The nutritional and dietary needs of the patient change at the end of life. Dr Teresa Swart, Part-time lecturer in palliative care at Stellenbosch University who is currently completing her masters degree in palliative medicine, says it is important that hospice staff and the palliative care team involve the family in understanding why the nutritional needs change and what to do about it.
Patient close to end of life
- Food does not play such a big role. Patients are encouraged to eat what they want to eat.
The patient will benefit more from small meals more frequently, instead of having three large meals. This is because the body is slowing down and cannot physically handle the food.
- Keep the patient hydrated by offering regular sips of water.
- Mouth hygiene is important and will make the patient feel more comfortable and increase motivation to eat.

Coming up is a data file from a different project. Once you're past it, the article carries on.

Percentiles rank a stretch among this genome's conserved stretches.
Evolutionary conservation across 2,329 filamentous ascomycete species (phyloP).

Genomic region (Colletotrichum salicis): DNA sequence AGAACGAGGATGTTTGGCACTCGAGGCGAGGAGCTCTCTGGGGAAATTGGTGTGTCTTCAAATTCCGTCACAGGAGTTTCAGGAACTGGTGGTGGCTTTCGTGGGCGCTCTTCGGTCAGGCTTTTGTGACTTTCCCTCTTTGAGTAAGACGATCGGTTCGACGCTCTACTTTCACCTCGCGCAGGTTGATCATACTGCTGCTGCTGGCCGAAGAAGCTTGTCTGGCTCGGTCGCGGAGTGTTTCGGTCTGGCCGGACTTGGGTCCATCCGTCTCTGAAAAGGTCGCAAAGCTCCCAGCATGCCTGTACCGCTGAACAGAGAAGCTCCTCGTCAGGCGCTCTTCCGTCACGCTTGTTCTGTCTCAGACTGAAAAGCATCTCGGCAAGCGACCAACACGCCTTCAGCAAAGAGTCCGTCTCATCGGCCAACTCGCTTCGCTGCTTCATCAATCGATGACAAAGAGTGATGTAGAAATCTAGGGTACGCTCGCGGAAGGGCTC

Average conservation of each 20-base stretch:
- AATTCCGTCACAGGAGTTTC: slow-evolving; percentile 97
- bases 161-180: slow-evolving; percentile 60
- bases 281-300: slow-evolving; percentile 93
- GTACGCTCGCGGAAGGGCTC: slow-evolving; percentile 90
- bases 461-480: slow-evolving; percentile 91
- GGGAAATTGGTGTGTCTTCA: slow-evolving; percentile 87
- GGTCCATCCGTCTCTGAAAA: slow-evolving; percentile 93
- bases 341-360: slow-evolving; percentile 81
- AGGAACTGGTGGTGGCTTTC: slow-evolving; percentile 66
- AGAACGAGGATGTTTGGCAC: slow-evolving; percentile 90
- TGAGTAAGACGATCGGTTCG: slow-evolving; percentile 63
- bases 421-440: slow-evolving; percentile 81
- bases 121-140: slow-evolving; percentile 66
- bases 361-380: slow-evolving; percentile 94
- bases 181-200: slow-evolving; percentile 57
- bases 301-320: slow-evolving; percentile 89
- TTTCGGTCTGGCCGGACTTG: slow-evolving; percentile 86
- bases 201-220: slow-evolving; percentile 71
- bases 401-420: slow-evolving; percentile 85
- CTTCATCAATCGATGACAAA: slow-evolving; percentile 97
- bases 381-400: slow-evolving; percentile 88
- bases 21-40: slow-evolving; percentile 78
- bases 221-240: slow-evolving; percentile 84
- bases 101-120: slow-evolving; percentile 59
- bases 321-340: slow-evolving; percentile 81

- Support the patient’s decision not to eat or drink.
- If nausea is a problem, serve small portions of salty (not sweet),
dry foods and clear liquids
Patients who need to eat healthily eg. HIV or tuberculosis patient
- Have to consier food which can assist with cell-regeneration and keep the patient healthy. These may include proteins, fruit and vegetables.
- See links on food and diet below
(Thania Gopal, Health24, April 2009)
Hospice and Palliative Nurses Association Patient/Family Teaching Sheet
Dr Teresa Swart, Part-time lecturer in palliative care at Stellenbosch University, currently completing her masters degree in palliative medicine
Elizabeth Scrimgeour, Executive Officer of the Drakenstein Palliative Hospice and Chairperson of the Western Cape Hospice Palliative Care Association
The immune system
Food as medicine
Aging and your diet